2002’s The Pianist takes a more subtle and intimate course in examining just what survival means, even as it also presents the vital impetus of maintaining selfhood as the true key to survival. If Defiance is about aggression and active, usually bloody, resistance, The Pianist is about evasion and escape. The message, however, remains the same. Wladyslaw Szpilman is no rebel fighter, out to extract as much vengeance as he can on the monstrous presence of the Germans; he is simply a man caught up in a nightmare of cruelty, and each step he takes is a necessary adaptation to stay alive. Realistically, he is both victim and witness to what is occurring, and he has no agenda beyond the moment’s needs. It is this element, however, that highlights the human nature abused by the Holocaust, as it emphasizes the nature of humanity itself anywhere when madness eclipses life. This is most powerfully evident in the scene when Szpilman is being led to the Treblinka train, and a friend saves him by violently extracting him from the crowd. Szpilman’s impulse is to return, and he attempts to break through the German line to call to his father. His friend’s reminder of what awaits him in that line, however, forces him to safety. In a matter of moments, reality changes dramatically and humanity is redefined. It is not that Szpilman suddenly chooses to save his own life and ignore his family; rather, he is compelled to comprehend that choices are essentially non-existent in this landscape. If Tuvia Bielski sacrifices a better part of his own humanity in executing the police chief and his sons, so too does Szpilman momentarily discard the better part of his own. In each instance, measures of humanity are constricted by horrific circumstances, even as each man urgently needs to reclaim that better, more true, self whenever it is possible.
This imperative to reclaim or maintain the self through dire adversity is most powerfully expressed in the scene when the German officer orders the battered and starved Szpilman to play for him. Much is made of this scene because of the unifying power of the music, and the effect it has on the German. Certainly, on one level, it reveals that an understanding of beauty must unite mankind, no matter the external forces around it. Even as the German’s reaction is both humane and vital for the story, however, it is more important that the playing permits Szpilman to “be himself,” and not a victim of extreme circumstances. For years, he has been compelled to sneak and manipulate means of staying alive, and been reduced to the barest level of survival. He has no comrades and friends in a forest to affirm his identity, as in Defiance. He has only his inner self to turn to, and the immensely critical value of recognizing this true identity again through communion with his music. In this scene of The Pianist, as in the moments of community achieved in Defiance, something noteworthy is expressed about the nature of survival, and in a way beyond that of the Holocaust or any other specific instance of historical, mass persecution. Survival is never enough, be it in the forms of successful evasion or outright retaliation, because only opportunities to be human render survival worthwhile at all.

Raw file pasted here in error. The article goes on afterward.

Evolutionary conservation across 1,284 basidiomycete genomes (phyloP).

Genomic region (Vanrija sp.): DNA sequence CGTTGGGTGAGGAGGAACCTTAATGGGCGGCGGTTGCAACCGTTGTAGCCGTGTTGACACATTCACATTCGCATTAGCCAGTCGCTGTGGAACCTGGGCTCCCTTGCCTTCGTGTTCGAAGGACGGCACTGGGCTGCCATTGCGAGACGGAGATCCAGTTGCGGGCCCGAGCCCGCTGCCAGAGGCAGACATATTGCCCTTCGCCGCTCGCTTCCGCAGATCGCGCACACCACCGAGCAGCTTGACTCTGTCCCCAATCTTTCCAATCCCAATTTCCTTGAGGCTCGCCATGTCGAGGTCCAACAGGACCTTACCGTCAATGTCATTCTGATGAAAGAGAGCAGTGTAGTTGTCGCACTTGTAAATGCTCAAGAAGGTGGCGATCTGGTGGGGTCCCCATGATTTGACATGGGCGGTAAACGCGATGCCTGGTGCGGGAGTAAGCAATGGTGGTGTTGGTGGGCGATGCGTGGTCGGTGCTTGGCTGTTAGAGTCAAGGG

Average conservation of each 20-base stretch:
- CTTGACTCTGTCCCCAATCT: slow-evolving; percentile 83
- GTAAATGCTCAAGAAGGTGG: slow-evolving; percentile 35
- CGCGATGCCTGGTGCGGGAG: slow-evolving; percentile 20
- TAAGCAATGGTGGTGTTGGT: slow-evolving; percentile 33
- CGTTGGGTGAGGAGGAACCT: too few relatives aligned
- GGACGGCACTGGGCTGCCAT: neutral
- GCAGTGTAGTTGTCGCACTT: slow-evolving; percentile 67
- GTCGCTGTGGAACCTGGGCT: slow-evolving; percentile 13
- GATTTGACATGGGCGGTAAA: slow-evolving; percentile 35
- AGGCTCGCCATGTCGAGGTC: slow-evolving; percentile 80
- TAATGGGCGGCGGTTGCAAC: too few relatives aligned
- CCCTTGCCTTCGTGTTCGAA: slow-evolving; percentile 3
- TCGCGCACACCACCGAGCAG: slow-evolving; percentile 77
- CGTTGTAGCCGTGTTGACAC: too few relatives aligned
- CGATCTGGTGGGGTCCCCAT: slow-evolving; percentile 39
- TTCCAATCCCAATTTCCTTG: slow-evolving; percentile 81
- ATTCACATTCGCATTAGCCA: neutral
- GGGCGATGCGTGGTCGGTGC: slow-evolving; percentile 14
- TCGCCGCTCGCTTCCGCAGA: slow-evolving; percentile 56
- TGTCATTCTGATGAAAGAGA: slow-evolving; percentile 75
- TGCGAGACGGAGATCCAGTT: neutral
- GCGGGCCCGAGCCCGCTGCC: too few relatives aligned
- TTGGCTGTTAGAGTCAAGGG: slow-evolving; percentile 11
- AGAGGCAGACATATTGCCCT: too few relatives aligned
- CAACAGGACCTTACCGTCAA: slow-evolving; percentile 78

The enormity and the sheer brutality of the Holocaust is imprinted on the memory and imagination of the world, and it is inevitable that filmmakers would employ this immense chapter from history to express certain views regarding humanity itself. Most, no matter the actual subject matter, portray the Jews of the time as victims, at best able only to stay alive during the German regime’s sway. A few, however, uncover other aspects to this scenario, and say something more about what composes and motivates survival efforts themselves. Defiance reveals an aggressive and suspenseful strategy of bitter retaliation against the enemy, while The Pianist more intimately conveys one artists desperate maneuvers to endure. Both films, however, also go beyond these external mechanisms to present and examine an often overlooked element in the experiences of the Jews, or of any group so persecuted. They convey that a connection to the self and a sense of true identity, established through communal closeness or a Chopin nocturne, is as crucial to real survival as food, shelter, or an escape from murdering soldiers. The Pianist and Defiance ultimately assert that Jews victimized by the Holocaust were not passive sufferers, but human beings determined to maintain their identity and dignity by any means possible.
Defiance. Dir. Edward Zwick. Perf. Danial Craig, Liev Schreiber, Jamie Bell, and Alexa Davalos. Paramount, 2008. Film.
The Pianist. Dir. Roman Polanski. Perf. Adrien Brody, Emilia Fox, Ed Stoppard, and Thomas Kretschmann. R.P. Productions, 2002. Film.